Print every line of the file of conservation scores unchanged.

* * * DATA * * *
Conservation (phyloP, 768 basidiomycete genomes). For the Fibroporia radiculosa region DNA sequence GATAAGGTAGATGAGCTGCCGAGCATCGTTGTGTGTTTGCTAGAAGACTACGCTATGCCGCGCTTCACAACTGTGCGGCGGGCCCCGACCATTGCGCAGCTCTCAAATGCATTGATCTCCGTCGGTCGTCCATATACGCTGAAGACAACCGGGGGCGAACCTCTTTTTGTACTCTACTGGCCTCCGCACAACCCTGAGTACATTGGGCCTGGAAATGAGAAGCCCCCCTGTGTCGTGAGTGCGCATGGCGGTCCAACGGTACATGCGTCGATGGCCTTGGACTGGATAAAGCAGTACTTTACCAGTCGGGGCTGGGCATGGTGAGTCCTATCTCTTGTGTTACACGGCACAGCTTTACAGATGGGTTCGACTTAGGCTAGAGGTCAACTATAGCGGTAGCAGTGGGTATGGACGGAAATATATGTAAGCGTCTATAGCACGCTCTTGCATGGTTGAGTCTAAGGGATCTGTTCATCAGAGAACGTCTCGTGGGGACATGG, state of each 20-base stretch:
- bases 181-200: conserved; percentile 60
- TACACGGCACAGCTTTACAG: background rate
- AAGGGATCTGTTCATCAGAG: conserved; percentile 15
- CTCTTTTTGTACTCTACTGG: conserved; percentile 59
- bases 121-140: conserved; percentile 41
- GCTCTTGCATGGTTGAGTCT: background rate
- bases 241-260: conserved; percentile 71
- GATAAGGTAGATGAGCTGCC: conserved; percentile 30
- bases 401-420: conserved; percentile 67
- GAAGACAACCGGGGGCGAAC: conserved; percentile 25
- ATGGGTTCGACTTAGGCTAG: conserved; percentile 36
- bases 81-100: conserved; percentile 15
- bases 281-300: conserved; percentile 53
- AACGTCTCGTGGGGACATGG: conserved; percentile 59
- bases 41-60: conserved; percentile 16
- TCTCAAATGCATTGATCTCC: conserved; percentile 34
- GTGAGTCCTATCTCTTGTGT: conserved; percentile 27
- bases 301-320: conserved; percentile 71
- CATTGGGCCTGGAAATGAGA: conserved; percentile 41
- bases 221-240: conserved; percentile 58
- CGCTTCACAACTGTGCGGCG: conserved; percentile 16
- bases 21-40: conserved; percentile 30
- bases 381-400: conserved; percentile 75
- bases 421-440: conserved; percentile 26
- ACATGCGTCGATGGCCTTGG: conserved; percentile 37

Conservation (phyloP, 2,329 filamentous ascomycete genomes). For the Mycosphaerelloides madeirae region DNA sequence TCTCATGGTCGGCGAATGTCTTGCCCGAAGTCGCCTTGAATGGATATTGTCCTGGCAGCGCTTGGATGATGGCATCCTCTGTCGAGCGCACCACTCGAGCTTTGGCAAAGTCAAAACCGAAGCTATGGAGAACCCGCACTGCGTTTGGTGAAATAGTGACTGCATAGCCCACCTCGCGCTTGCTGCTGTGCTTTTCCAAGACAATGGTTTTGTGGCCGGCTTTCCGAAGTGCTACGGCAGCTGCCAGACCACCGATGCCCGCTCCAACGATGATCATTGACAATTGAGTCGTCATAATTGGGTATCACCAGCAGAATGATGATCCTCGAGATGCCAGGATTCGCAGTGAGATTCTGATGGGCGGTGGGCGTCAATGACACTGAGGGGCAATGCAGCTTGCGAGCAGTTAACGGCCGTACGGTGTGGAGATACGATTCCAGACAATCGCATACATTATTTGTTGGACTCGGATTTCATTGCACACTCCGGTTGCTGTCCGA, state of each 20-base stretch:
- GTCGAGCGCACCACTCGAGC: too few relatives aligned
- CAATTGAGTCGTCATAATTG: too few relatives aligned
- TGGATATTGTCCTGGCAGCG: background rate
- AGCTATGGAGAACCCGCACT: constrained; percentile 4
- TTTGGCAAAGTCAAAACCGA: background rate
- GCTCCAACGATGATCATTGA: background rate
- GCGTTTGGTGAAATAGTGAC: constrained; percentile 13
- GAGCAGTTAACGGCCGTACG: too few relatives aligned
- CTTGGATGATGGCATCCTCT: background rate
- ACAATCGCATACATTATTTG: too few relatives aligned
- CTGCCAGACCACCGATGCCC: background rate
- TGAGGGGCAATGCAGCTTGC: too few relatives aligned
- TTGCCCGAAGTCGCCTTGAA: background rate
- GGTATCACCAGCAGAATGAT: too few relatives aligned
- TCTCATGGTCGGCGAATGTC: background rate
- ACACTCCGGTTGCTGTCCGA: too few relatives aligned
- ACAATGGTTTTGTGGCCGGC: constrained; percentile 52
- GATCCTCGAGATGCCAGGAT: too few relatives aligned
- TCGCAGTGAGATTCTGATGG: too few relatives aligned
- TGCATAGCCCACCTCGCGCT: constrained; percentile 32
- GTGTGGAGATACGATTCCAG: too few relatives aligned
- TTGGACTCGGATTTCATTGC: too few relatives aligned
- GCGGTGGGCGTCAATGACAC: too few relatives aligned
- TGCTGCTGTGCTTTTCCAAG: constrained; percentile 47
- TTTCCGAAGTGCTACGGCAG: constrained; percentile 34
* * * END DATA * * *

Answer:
Conservation (phyloP, 768 basidiomycete genomes). For the Fibroporia radiculosa region DNA sequence GATAAGGTAGATGAGCTGCCGAGCATCGTTGTGTGTTTGCTAGAAGACTACGCTATGCCGCGCTTCACAACTGTGCGGCGGGCCCCGACCATTGCGCAGCTCTCAAATGCATTGATCTCCGTCGGTCGTCCATATACGCTGAAGACAACCGGGGGCGAACCTCTTTTTGTACTCTACTGGCCTCCGCACAACCCTGAGTACATTGGGCCTGGAAATGAGAAGCCCCCCTGTGTCGTGAGTGCGCATGGCGGTCCAACGGTACATGCGTCGATGGCCTTGGACTGGATAAAGCAGTACTTTACCAGTCGGGGCTGGGCATGGTGAGTCCTATCTCTTGTGTTACACGGCACAGCTTTACAGATGGGTTCGACTTAGGCTAGAGGTCAACTATAGCGGTAGCAGTGGGTATGGACGGAAATATATGTAAGCGTCTATAGCACGCTCTTGCATGGTTGAGTCTAAGGGATCTGTTCATCAGAGAACGTCTCGTGGGGACATGG, state of each 20-base stretch:
- bases 181-200: conserved; percentile 60
- TACACGGCACAGCTTTACAG: background rate
- AAGGGATCTGTTCATCAGAG: conserved; percentile 15
- CTCTTTTTGTACTCTACTGG: conserved; percentile 59
- bases 121-140: conserved; percentile 41
- GCTCTTGCATGGTTGAGTCT: background rate
- bases 241-260: conserved; percentile 71
- GATAAGGTAGATGAGCTGCC: conserved; percentile 30
- bases 401-420: conserved; percentile 67
- GAAGACAACCGGGGGCGAAC: conserved; percentile 25
- ATGGGTTCGACTTAGGCTAG: conserved; percentile 36
- bases 81-100: conserved; percentile 15
- bases 281-300: conserved; percentile 53
- AACGTCTCGTGGGGACATGG: conserved; percentile 59
- bases 41-60: conserved; percentile 16
- TCTCAAATGCATTGATCTCC: conserved; percentile 34
- GTGAGTCCTATCTCTTGTGT: conserved; percentile 27
- bases 301-320: conserved; percentile 71
- CATTGGGCCTGGAAATGAGA: conserved; percentile 41
- bases 221-240: conserved; percentile 58
- CGCTTCACAACTGTGCGGCG: conserved; percentile 16
- bases 21-40: conserved; percentile 30
- bases 381-400: conserved; percentile 75
- bases 421-440: conserved; percentile 26
- ACATGCGTCGATGGCCTTGG: conserved; percentile 37

Conservation (phyloP, 2,329 filamentous ascomycete genomes). For the Mycosphaerelloides madeirae region DNA sequence TCTCATGGTCGGCGAATGTCTTGCCCGAAGTCGCCTTGAATGGATATTGTCCTGGCAGCGCTTGGATGATGGCATCCTCTGTCGAGCGCACCACTCGAGCTTTGGCAAAGTCAAAACCGAAGCTATGGAGAACCCGCACTGCGTTTGGTGAAATAGTGACTGCATAGCCCACCTCGCGCTTGCTGCTGTGCTTTTCCAAGACAATGGTTTTGTGGCCGGCTTTCCGAAGTGCTACGGCAGCTGCCAGACCACCGATGCCCGCTCCAACGATGATCATTGACAATTGAGTCGTCATAATTGGGTATCACCAGCAGAATGATGATCCTCGAGATGCCAGGATTCGCAGTGAGATTCTGATGGGCGGTGGGCGTCAATGACACTGAGGGGCAATGCAGCTTGCGAGCAGTTAACGGCCGTACGGTGTGGAGATACGATTCCAGACAATCGCATACATTATTTGTTGGACTCGGATTTCATTGCACACTCCGGTTGCTGTCCGA, state of each 20-base stretch:
- GTCGAGCGCACCACTCGAGC: too few relatives aligned
- CAATTGAGTCGTCATAATTG: too few relatives aligned
- TGGATATTGTCCTGGCAGCG: background rate
- AGCTATGGAGAACCCGCACT: constrained; percentile 4
- TTTGGCAAAGTCAAAACCGA: background rate
- GCTCCAACGATGATCATTGA: background rate
- GCGTTTGGTGAAATAGTGAC: constrained; percentile 13
- GAGCAGTTAACGGCCGTACG: too few relatives aligned
- CTTGGATGATGGCATCCTCT: background rate
- ACAATCGCATACATTATTTG: too few relatives aligned
- CTGCCAGACCACCGATGCCC: background rate
- TGAGGGGCAATGCAGCTTGC: too few relatives aligned
- TTGCCCGAAGTCGCCTTGAA: background rate
- GGTATCACCAGCAGAATGAT: too few relatives aligned
- TCTCATGGTCGGCGAATGTC: background rate
- ACACTCCGGTTGCTGTCCGA: too few relatives aligned
- ACAATGGTTTTGTGGCCGGC: constrained; percentile 52
- GATCCTCGAGATGCCAGGAT: too few relatives aligned
- TCGCAGTGAGATTCTGATGG: too few relatives aligned
- TGCATAGCCCACCTCGCGCT: constrained; percentile 32
- GTGTGGAGATACGATTCCAG: too few relatives aligned
- TTGGACTCGGATTTCATTGC: too few relatives aligned
- GCGGTGGGCGTCAATGACAC: too few relatives aligned
- TGCTGCTGTGCTTTTCCAAG: constrained; percentile 47
- TTTCCGAAGTGCTACGGCAG: constrained; percentile 34